Why do people collect antiques? I know people whose homes are full of beautiful pieces of furniture that reach back through the decades. If they don’t reach back far enough, or if they are avocado green or mustard yellow, we just call them “retro,” which is a polite word for the early decades of my lifetime. But I’m talking about the ones with gorgeous oaken sheens (though “restored”) or perhaps knicked and scratched but with a great family story. I love old things with a story.

Olivia Newport antique pianoI have three bona fide antiques in my house. The first is an upright grand piano. We found it in the basement of a parsonage we lived in the 1980s. Clearly the church did not want it, and clearly it had been water-damaged. We asked them to give it to us and then we found a guy to take it apart. While he worked on the strings and hammers and keys, we worked on the cabinet.

When the keys were out to get shiny new tops, the piano expert found on one of them the signature of the two men who built the piano and a date in 1889. I like a piano with a story, even if the wood is scarred and buckled in places. (The poor thing fell off a truck once, but that’s a another story.)

Olivia Newport :antique clockThe second item is a wind-up clock. This came from my in-laws. For all the years I knew them, the clock never ran. When they gave it to us, my husband took it to a local clock shop. The guy there got it working. Periodically we have to have it cleaned, which is pricey, so I’ve come to understand why my in-laws just let it be beautiful without running. My husband has scoured the Internet for images and descriptions, and it seems fairly certain that it dates back to the very early 20th century or late 19th century.

This particular clock was a wedding gift to my husband’s great-grandparents, but the expert at the clock shop says the model was in production as early as 1880. That means that a clock similar to this could well have been in the home of my fictional family, the Bannings. (The piano could have been there, too, but Lucy Banning played a Steinway grand.)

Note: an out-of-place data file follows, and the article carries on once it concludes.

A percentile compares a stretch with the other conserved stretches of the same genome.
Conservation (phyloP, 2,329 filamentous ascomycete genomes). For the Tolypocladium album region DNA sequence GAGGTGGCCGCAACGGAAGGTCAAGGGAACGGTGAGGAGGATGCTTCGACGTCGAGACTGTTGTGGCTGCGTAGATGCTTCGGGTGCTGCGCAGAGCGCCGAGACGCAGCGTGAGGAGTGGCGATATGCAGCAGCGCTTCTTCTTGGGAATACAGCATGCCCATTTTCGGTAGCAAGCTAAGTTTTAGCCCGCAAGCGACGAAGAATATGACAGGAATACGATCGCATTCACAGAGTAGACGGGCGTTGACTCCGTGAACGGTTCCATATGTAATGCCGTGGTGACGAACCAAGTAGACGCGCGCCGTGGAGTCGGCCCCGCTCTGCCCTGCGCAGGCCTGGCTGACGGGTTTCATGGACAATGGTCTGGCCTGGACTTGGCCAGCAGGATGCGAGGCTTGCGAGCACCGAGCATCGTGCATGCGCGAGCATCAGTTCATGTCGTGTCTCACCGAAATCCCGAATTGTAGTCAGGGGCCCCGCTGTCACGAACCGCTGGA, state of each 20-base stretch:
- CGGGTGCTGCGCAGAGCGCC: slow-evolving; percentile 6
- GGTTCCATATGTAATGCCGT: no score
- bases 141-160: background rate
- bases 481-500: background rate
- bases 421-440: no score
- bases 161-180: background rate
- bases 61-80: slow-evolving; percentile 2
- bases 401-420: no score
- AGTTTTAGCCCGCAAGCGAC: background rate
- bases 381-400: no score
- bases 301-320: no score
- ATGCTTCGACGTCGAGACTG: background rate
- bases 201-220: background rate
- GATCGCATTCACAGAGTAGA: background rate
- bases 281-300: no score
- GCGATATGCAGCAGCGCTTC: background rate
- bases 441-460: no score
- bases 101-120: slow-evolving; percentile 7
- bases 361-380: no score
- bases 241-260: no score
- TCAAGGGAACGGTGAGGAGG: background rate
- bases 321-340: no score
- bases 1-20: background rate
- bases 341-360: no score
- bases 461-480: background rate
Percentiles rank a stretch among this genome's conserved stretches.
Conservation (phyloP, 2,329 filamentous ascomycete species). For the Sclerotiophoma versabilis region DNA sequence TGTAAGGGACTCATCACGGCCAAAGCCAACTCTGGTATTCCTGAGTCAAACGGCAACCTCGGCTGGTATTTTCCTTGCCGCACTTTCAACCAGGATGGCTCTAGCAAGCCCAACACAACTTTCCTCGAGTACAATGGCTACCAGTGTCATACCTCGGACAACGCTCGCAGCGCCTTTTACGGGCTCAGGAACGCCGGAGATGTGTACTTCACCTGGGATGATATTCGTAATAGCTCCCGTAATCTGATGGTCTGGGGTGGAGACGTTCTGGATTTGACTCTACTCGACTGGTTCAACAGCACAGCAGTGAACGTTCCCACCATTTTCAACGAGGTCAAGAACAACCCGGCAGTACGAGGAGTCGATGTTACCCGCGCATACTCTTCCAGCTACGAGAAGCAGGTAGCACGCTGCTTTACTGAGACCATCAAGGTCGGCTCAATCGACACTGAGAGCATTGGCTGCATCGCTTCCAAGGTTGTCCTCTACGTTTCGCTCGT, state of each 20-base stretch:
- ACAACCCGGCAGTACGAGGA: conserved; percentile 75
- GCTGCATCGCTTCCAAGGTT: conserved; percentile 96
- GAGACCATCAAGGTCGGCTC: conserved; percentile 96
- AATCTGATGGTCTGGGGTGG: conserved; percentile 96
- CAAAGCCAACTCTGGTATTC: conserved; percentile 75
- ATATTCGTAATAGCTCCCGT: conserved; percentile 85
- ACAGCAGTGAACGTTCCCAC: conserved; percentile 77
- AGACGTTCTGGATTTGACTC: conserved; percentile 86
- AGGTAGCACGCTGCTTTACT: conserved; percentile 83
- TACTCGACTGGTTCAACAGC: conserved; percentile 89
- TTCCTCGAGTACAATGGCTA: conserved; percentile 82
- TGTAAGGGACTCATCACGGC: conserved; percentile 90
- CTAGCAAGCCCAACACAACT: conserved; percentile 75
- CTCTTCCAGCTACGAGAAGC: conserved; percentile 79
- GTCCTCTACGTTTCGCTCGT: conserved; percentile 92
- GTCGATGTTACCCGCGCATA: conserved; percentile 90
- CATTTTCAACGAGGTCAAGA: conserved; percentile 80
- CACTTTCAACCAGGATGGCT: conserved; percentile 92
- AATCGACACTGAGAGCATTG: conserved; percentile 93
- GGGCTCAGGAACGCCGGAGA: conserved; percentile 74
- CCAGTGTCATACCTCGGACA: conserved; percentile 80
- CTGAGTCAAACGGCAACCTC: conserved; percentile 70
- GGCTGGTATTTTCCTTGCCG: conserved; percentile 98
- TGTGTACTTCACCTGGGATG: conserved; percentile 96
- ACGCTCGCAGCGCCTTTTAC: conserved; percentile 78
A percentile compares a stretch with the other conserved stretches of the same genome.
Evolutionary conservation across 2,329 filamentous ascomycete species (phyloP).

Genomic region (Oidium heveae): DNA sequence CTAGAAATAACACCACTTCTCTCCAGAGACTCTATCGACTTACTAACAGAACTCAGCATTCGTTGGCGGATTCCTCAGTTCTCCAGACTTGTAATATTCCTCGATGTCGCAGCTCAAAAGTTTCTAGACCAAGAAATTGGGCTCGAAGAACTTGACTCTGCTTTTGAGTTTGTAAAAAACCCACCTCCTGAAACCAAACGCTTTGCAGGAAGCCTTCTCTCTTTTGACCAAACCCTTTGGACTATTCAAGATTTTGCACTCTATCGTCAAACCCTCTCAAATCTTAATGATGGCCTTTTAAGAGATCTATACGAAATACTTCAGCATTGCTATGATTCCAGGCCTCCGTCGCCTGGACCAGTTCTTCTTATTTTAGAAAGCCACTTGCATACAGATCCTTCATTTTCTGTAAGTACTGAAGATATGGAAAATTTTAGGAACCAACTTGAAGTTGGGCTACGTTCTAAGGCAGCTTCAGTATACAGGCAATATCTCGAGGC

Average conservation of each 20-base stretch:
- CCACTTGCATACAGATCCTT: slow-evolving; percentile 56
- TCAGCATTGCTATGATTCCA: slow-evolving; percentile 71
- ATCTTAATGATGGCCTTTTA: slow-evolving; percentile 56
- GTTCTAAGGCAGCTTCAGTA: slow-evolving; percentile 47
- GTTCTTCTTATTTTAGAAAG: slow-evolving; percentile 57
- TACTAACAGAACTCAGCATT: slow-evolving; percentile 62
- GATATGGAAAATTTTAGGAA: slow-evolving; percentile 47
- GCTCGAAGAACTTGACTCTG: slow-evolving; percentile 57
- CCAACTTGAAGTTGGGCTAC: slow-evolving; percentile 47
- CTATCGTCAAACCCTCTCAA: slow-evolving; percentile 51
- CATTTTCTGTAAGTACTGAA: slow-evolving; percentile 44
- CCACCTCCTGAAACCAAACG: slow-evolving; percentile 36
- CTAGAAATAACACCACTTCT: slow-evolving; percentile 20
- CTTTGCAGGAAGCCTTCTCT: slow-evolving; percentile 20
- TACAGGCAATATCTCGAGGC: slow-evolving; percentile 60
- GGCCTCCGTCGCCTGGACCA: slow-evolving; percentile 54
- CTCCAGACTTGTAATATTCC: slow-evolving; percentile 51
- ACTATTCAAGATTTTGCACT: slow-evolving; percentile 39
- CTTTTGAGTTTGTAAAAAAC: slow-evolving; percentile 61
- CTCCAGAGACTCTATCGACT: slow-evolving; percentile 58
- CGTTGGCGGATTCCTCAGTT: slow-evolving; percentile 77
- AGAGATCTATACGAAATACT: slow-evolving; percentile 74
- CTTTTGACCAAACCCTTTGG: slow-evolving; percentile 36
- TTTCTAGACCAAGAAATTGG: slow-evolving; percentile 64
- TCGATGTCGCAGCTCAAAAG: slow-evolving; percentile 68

The third item is a dresser, which also came from my in-laws. The family story is that it was built by—I think—my husband’s great-grandfather. We’re both fuzzy on who made it, though I remember my mother-in-law’s pride that it had been crafted within her family.

We’ve had the dresser a few years, but were not using the mirror. Recently we decided to take the mirror Olivia Newport: Antique Dresserout of storage and discovered it doesn’t give a good reflection. Something about the flaking nickel plating behind the glass, quite possibly because our carelessness in the way we stored it. My husband’s dogged research suggests it was probably inexpensive Woolworth’s glass at the time the piece was made. We put the mirror up anyway. My husband is sure he can find someone to fix it, yet part of me is reticent. The cloudy image I see in the mirror reminds me that in this life we see a poor reflection of the life God has in mind for us someday.

My mother-in-law put cryptic notes on the back of some items she gave us over the years, but I wish I had paid better attention when she was explaining things. When we’re young, we’re looking to the future. When we’re old enough to appreciate information about the past—perhaps a sign of our own sense of mortality—the people who have the information may no longer be with us.

• What’s the oldest item you own? What do you wish you knew about its past?